"This is the day the Lord has made;
let us be glad and rejoice in it.” Psalm 118:24
Acts of the Apostles 2:42-47
First Letter of St. Peter 1:3-9
Gospel according to St. John 20:19-31
by Sister Dorothy Jean Beyer, OSB
The Sunday after Easter was designated as Divine Mercy Sunday, back in 2000. It is fitting that Easter follows with this Sunday where we focus with greater attention on the mercy of God towards us. Back on the Third Sunday of Lent, we reflected on these two sentences from the Letter of St. Paul to the Romans: “For Christ, while we were still helpless, died at the appointed time for the ungodly. Indeed only with difficulty does one die for a just person, though perhaps for a good person one might even find courage to die.”(Romans 5) This is what mercy is about for each one of us. Christ showed us great mercy.
Mercy is a gift that we all hope we will receive at the right moment, when we deserve punishment or justice for an action of ours. If you have read Victor Hugo’s epic book, Les Miserables, you find that he writes with great depth and passion about the virtue of mercy. In the book, mercy comes when the characters least expect it. Mercy comes as a refreshing, bubbling fountain, bringing new life and new vistas of what is possible for the human soul in regards to forgiveness and restoration. Mercy is when we are at our best in living another human being.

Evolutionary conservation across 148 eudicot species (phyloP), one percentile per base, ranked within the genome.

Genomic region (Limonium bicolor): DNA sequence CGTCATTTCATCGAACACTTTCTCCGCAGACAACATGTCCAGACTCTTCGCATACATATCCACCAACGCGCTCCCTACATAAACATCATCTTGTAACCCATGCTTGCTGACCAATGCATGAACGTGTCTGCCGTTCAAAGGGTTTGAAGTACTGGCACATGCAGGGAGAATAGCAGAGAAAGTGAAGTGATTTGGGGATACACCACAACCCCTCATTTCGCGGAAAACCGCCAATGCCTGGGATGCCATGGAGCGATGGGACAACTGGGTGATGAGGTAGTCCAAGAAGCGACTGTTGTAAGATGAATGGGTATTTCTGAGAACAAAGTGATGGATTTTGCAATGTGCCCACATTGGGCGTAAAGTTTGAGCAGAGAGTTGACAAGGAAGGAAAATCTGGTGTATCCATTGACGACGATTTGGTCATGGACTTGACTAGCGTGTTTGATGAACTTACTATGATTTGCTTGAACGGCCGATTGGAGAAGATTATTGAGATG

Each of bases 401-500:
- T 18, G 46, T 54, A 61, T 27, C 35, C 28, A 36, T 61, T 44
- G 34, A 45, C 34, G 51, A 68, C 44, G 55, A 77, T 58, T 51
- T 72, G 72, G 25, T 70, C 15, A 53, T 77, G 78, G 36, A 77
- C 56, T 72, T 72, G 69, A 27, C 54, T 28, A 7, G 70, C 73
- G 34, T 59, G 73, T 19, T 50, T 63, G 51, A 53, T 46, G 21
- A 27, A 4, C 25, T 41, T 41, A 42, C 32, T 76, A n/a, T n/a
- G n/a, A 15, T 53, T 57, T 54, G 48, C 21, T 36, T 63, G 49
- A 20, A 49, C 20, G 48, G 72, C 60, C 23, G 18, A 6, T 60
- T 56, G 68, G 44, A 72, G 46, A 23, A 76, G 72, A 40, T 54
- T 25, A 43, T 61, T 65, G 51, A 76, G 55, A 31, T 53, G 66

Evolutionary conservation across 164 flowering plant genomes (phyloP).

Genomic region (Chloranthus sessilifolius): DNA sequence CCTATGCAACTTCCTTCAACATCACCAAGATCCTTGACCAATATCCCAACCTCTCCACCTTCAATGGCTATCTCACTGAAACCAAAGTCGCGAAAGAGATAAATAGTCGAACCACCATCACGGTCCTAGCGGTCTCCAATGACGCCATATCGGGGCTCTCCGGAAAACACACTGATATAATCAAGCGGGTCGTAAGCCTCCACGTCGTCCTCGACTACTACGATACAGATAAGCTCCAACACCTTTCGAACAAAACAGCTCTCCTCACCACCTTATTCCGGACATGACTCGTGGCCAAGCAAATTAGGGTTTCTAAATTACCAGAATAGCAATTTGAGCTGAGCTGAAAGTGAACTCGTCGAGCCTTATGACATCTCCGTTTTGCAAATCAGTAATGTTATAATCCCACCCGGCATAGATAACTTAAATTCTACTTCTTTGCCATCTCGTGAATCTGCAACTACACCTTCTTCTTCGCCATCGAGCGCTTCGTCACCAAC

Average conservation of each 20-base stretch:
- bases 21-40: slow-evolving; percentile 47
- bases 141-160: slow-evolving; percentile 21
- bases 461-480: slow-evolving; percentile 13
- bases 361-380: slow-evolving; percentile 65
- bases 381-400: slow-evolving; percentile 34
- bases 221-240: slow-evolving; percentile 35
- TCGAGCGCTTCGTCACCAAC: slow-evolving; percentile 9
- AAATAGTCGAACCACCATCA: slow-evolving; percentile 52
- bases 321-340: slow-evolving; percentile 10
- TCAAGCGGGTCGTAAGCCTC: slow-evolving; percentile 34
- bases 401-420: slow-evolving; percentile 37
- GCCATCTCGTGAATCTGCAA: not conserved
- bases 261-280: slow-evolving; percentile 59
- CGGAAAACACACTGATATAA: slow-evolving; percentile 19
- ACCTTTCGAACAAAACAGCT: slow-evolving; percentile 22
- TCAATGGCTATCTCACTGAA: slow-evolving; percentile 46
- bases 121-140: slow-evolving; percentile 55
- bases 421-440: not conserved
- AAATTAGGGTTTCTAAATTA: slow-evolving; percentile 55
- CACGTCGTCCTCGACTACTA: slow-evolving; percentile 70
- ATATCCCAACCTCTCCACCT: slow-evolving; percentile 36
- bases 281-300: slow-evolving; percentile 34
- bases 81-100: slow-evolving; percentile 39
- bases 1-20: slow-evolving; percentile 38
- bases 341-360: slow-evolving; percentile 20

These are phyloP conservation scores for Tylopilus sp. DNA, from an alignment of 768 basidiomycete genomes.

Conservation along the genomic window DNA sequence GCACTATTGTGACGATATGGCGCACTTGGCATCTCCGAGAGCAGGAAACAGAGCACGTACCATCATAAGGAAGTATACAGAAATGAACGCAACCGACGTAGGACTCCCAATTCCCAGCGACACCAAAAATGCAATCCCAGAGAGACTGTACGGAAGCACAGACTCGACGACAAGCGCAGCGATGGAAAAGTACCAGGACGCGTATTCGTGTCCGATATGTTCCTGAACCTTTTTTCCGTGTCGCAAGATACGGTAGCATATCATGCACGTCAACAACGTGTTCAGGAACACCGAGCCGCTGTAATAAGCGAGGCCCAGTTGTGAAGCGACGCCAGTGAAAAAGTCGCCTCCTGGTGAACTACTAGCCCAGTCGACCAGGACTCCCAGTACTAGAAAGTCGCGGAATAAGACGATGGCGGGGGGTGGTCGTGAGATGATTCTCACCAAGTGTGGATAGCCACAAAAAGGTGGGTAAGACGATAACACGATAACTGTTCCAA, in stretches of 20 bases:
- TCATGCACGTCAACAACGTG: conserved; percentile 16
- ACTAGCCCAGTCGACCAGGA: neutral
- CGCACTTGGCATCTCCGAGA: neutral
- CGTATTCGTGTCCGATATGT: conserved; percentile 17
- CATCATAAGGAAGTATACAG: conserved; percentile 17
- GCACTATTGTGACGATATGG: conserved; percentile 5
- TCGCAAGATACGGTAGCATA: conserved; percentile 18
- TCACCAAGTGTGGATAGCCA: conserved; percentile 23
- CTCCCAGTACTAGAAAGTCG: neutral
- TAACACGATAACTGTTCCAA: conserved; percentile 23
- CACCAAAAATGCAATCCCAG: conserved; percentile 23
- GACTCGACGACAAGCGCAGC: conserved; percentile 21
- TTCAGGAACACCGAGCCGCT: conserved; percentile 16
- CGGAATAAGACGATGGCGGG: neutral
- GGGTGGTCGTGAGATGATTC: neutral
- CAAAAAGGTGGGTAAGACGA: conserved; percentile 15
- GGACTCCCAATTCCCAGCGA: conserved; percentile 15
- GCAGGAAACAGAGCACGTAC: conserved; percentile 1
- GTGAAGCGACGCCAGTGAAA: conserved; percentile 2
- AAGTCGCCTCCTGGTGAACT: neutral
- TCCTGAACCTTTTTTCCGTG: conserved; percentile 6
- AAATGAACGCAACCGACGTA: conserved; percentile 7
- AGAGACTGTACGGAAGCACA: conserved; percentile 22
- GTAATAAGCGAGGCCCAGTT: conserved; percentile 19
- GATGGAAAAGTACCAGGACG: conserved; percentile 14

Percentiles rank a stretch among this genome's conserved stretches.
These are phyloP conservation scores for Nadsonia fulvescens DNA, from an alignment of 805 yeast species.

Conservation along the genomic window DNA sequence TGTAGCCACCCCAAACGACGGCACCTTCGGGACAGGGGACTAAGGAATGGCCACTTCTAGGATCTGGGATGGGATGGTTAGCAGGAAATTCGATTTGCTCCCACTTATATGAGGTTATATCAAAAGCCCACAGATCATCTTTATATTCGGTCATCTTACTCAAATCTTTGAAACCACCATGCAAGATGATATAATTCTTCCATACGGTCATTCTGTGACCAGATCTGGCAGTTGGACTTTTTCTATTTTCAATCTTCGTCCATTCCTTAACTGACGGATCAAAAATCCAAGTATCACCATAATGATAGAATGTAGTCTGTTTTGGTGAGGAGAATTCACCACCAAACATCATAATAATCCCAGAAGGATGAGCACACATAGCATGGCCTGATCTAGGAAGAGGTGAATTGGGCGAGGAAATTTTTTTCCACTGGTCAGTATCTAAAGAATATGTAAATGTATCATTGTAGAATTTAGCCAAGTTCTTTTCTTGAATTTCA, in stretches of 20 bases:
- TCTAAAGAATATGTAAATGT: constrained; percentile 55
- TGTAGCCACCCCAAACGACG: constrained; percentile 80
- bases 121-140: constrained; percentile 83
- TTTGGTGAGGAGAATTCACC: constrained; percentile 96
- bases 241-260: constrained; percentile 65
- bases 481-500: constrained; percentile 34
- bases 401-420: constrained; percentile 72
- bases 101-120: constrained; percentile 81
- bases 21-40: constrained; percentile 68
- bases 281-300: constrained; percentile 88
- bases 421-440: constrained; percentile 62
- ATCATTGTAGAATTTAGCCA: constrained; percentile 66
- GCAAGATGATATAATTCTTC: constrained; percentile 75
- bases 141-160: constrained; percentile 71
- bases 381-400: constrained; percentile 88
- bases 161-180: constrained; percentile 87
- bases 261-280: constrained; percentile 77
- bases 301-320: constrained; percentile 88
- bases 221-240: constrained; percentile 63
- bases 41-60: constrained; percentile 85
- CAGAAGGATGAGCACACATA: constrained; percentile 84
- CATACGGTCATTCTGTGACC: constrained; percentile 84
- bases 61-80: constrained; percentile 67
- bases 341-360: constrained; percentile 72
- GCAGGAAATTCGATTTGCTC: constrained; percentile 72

Mercy. What a beautiful word! Maybe the most beautiful word in the human language. When have you received mercy in your life? When have you given it as a gift to another?
God first loved us. God first had mercy on us. This Easter season is the perfect time to remember mercy, received and given. Let us be merciful and let us be thankful.
“And finally, never lose hope in God’s mercy.” Rule of St. Benedict 4:74
“You believe in me, Thomas, because you have seen me,
says the Lord; blessed are those who have not seen me, but still believe!”